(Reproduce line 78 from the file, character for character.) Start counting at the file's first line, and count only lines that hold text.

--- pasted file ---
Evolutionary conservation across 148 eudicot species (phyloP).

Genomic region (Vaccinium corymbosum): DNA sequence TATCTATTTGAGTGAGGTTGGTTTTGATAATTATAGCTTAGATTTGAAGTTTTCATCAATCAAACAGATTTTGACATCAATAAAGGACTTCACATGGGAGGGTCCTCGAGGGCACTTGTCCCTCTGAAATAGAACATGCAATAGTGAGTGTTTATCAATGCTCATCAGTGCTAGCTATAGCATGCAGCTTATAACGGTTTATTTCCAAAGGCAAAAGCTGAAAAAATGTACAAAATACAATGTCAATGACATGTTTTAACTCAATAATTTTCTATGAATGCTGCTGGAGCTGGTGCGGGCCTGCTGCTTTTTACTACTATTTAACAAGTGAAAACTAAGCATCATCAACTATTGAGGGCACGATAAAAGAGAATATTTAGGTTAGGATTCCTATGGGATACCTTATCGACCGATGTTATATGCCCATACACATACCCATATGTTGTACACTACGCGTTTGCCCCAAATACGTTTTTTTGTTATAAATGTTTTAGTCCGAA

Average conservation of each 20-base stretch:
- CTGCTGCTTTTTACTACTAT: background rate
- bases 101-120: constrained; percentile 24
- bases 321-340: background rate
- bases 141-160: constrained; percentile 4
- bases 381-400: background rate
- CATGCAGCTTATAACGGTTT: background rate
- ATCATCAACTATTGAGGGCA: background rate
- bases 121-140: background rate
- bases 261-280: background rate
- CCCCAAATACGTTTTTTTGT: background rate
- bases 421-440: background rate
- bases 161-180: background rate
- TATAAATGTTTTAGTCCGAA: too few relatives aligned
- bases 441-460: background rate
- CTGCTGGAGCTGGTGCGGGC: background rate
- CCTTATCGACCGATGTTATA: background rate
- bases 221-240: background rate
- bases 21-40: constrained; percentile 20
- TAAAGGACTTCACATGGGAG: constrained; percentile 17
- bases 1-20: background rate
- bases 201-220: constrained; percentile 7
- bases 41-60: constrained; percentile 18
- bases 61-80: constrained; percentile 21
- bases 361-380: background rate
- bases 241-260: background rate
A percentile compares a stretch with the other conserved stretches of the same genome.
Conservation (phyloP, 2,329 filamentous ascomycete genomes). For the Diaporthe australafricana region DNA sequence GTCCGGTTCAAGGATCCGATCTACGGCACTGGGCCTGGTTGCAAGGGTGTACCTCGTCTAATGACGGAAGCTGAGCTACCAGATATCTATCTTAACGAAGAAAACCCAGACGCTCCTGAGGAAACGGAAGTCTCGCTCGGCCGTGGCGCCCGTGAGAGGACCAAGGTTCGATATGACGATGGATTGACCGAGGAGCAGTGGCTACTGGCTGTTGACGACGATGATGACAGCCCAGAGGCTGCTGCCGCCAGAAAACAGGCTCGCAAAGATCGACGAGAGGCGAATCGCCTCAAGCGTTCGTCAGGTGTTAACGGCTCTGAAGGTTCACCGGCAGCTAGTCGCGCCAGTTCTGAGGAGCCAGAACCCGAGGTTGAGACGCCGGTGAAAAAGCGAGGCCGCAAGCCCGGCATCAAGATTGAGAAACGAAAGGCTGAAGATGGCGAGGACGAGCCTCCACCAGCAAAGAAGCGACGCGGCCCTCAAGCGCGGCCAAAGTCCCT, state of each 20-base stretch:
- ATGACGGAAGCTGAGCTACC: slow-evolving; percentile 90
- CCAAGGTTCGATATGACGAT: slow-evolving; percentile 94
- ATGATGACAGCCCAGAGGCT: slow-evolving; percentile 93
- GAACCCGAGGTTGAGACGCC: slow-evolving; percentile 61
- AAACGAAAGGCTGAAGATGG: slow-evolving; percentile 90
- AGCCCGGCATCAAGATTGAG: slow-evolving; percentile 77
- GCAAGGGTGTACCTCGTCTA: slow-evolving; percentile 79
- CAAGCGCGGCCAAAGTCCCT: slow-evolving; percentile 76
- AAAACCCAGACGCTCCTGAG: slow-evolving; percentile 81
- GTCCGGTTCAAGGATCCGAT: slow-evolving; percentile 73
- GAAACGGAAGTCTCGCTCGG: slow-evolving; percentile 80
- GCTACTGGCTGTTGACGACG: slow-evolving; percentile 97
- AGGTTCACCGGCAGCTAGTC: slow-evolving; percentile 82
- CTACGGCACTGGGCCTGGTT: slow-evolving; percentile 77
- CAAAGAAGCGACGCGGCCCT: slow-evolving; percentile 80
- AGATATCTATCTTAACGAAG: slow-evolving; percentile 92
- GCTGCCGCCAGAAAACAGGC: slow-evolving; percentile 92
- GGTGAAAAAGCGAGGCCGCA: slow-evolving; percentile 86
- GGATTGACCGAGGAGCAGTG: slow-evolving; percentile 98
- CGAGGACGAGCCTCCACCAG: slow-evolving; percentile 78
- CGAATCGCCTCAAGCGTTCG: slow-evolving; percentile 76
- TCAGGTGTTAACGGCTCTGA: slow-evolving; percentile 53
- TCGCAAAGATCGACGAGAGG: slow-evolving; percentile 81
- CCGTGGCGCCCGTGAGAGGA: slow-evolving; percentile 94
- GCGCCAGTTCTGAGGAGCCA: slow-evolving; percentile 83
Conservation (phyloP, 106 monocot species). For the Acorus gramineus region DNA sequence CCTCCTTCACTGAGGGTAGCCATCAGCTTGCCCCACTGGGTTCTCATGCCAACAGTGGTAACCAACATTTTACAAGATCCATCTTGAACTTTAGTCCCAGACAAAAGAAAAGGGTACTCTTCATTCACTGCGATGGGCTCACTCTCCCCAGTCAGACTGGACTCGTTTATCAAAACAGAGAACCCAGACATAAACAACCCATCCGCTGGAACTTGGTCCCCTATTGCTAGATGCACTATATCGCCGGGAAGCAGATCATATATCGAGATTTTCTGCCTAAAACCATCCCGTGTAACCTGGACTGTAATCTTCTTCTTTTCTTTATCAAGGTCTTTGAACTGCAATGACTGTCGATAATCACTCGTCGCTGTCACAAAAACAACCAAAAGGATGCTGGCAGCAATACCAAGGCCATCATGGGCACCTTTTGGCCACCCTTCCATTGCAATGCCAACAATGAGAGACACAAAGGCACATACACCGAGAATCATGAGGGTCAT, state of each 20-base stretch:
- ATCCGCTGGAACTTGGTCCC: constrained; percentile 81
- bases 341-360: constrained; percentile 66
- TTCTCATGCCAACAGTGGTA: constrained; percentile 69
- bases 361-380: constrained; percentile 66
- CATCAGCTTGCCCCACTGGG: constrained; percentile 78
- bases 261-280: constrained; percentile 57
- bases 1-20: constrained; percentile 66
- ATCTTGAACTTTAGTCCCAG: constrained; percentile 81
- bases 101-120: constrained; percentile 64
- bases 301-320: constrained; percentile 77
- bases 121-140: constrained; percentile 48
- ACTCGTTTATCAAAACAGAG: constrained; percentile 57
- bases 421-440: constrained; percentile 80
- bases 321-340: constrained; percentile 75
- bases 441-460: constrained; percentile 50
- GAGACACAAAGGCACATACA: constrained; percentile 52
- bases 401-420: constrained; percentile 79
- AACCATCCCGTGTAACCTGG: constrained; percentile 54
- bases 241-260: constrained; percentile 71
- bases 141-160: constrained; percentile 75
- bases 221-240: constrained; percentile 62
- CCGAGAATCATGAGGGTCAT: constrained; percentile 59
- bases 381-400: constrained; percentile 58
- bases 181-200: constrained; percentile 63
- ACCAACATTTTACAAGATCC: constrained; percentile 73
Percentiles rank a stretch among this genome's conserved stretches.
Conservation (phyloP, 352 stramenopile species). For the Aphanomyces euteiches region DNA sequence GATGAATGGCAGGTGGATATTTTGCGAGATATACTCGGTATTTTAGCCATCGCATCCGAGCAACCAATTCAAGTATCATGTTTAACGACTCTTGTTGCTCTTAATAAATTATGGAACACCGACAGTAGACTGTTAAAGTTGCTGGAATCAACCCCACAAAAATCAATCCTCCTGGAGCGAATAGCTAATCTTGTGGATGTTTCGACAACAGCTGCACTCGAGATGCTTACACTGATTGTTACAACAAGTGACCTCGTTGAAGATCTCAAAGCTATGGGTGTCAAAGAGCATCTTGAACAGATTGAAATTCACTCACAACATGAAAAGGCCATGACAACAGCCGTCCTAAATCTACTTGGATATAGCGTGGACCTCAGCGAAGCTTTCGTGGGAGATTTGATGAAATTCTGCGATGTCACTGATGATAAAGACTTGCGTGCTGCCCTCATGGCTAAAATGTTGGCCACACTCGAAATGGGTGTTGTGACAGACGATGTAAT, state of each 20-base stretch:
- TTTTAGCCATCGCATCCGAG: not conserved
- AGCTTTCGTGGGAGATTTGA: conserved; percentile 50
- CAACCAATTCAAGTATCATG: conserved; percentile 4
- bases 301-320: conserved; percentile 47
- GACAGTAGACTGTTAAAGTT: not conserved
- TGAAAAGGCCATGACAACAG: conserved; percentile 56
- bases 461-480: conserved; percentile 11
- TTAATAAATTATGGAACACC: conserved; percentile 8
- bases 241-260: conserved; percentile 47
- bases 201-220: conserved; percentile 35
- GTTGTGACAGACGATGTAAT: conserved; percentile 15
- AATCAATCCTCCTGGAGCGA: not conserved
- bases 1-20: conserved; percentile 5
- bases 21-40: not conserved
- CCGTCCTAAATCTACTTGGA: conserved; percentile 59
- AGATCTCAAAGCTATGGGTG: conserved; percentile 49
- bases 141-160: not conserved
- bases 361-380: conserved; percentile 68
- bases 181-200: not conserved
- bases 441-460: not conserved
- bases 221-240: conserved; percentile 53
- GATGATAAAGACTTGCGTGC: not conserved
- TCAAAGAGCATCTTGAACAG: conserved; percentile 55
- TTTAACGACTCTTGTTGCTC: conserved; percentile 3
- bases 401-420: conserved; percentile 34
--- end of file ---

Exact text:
- CCGAGAATCATGAGGGTCAT: constrained; percentile 59